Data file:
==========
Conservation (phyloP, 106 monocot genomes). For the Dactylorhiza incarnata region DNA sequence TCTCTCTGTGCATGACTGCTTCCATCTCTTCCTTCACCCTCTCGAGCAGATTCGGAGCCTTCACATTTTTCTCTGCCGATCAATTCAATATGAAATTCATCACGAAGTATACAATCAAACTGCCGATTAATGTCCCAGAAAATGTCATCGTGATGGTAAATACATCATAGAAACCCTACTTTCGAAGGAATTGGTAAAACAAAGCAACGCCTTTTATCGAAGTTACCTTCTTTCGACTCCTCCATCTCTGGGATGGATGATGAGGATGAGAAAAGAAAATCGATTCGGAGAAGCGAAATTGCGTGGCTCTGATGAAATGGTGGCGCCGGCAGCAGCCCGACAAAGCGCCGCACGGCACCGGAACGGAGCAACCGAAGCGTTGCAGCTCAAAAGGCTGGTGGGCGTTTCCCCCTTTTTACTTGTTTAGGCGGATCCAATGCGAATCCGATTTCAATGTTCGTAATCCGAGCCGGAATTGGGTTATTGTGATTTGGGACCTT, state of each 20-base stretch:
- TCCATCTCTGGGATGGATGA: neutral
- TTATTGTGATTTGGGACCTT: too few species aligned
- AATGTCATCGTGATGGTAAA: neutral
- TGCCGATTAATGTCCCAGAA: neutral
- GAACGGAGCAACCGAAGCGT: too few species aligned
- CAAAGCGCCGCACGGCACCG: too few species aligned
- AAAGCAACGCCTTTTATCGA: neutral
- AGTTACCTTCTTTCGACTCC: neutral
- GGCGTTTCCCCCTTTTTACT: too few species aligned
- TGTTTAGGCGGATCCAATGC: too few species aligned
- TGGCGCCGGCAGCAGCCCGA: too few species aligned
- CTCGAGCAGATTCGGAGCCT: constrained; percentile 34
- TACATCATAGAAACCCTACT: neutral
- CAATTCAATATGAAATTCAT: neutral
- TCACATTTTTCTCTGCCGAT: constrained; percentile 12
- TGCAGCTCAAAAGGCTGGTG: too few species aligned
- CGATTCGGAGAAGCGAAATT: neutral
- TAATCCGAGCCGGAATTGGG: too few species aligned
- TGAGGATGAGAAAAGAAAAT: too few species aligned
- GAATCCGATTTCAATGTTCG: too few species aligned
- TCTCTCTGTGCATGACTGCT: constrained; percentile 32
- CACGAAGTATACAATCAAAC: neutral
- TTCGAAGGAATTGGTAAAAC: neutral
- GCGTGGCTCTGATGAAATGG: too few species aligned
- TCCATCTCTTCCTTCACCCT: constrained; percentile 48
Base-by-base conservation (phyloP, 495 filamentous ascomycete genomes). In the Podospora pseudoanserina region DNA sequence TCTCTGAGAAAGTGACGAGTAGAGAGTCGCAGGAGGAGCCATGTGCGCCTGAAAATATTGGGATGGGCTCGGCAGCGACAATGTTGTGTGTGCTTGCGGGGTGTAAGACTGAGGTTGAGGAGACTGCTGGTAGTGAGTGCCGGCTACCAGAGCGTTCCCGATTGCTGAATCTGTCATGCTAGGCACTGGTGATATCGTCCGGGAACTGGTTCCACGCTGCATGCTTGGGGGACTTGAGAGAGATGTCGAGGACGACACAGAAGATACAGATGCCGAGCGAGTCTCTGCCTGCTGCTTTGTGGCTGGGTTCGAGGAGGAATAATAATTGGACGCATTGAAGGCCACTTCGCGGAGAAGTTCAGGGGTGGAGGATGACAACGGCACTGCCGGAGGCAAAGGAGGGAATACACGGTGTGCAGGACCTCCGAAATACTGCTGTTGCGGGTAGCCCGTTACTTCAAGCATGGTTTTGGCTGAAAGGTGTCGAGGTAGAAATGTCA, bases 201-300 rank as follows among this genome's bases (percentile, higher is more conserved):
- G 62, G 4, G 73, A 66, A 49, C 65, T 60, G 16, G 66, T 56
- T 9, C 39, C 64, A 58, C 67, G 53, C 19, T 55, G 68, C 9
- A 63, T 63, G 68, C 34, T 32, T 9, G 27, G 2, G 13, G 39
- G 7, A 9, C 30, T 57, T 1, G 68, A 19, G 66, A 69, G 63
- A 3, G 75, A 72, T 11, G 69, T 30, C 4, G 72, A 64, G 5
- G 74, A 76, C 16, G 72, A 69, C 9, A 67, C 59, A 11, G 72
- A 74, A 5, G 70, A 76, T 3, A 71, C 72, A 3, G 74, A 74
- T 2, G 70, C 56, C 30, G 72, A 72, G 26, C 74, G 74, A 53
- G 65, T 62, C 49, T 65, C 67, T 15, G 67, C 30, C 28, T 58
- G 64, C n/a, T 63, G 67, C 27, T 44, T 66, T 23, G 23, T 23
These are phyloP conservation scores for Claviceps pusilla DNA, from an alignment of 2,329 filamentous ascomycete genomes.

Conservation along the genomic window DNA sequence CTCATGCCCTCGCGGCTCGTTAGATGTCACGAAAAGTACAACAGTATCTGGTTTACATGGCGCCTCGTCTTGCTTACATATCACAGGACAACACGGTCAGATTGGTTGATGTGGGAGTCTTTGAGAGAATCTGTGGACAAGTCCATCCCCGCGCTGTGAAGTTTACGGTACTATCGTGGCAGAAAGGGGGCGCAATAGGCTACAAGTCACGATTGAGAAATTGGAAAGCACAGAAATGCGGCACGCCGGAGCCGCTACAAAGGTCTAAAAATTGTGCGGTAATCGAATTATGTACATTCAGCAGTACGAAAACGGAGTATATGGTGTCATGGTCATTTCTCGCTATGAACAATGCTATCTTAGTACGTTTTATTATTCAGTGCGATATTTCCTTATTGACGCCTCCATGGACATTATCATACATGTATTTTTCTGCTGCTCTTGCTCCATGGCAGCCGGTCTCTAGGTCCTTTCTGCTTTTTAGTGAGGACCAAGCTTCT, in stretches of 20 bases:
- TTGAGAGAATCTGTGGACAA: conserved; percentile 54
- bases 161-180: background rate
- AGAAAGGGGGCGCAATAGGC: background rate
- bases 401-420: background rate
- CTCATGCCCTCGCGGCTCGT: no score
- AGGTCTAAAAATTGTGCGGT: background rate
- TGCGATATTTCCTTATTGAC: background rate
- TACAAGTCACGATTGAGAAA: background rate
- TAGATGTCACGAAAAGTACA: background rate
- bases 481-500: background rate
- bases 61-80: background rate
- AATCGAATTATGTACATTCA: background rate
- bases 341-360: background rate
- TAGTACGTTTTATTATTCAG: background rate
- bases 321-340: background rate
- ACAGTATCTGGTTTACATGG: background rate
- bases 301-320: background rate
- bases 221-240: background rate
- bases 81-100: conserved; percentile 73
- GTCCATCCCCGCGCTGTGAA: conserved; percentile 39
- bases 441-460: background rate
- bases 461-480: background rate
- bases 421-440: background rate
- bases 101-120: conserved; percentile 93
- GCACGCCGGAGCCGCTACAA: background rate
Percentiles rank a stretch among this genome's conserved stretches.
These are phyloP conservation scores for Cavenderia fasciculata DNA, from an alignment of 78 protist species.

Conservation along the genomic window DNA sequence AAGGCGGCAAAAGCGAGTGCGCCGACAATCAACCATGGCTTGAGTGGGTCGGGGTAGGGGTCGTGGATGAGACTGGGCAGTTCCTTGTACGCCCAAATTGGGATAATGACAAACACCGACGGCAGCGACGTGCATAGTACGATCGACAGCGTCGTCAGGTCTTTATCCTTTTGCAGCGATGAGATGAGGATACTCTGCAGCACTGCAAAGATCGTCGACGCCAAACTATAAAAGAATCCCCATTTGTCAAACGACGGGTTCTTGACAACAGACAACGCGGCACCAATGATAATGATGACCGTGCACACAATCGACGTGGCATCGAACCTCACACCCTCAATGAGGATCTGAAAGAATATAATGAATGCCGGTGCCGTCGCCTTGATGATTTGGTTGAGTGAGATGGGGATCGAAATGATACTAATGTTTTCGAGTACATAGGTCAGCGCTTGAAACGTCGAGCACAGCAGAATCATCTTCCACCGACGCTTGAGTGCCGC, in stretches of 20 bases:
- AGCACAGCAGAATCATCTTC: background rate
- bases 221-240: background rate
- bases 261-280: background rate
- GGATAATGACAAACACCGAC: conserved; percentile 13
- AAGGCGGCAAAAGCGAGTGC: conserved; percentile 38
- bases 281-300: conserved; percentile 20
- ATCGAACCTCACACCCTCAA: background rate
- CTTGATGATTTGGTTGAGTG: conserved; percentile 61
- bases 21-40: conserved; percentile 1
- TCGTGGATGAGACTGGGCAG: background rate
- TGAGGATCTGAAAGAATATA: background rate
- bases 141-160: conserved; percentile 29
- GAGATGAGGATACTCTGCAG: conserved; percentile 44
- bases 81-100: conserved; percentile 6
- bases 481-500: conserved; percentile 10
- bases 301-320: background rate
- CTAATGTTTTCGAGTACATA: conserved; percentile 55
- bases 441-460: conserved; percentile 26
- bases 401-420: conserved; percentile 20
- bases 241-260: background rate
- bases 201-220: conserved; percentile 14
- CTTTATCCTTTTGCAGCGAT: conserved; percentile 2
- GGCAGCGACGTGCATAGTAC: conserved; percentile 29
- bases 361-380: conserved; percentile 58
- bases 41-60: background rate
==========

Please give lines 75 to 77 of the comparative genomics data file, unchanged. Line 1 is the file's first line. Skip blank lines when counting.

- CTTGATGATTTGGTTGAGTG: conserved; percentile 61
- bases 21-40: conserved; percentile 1
- TCGTGGATGAGACTGGGCAG: background rate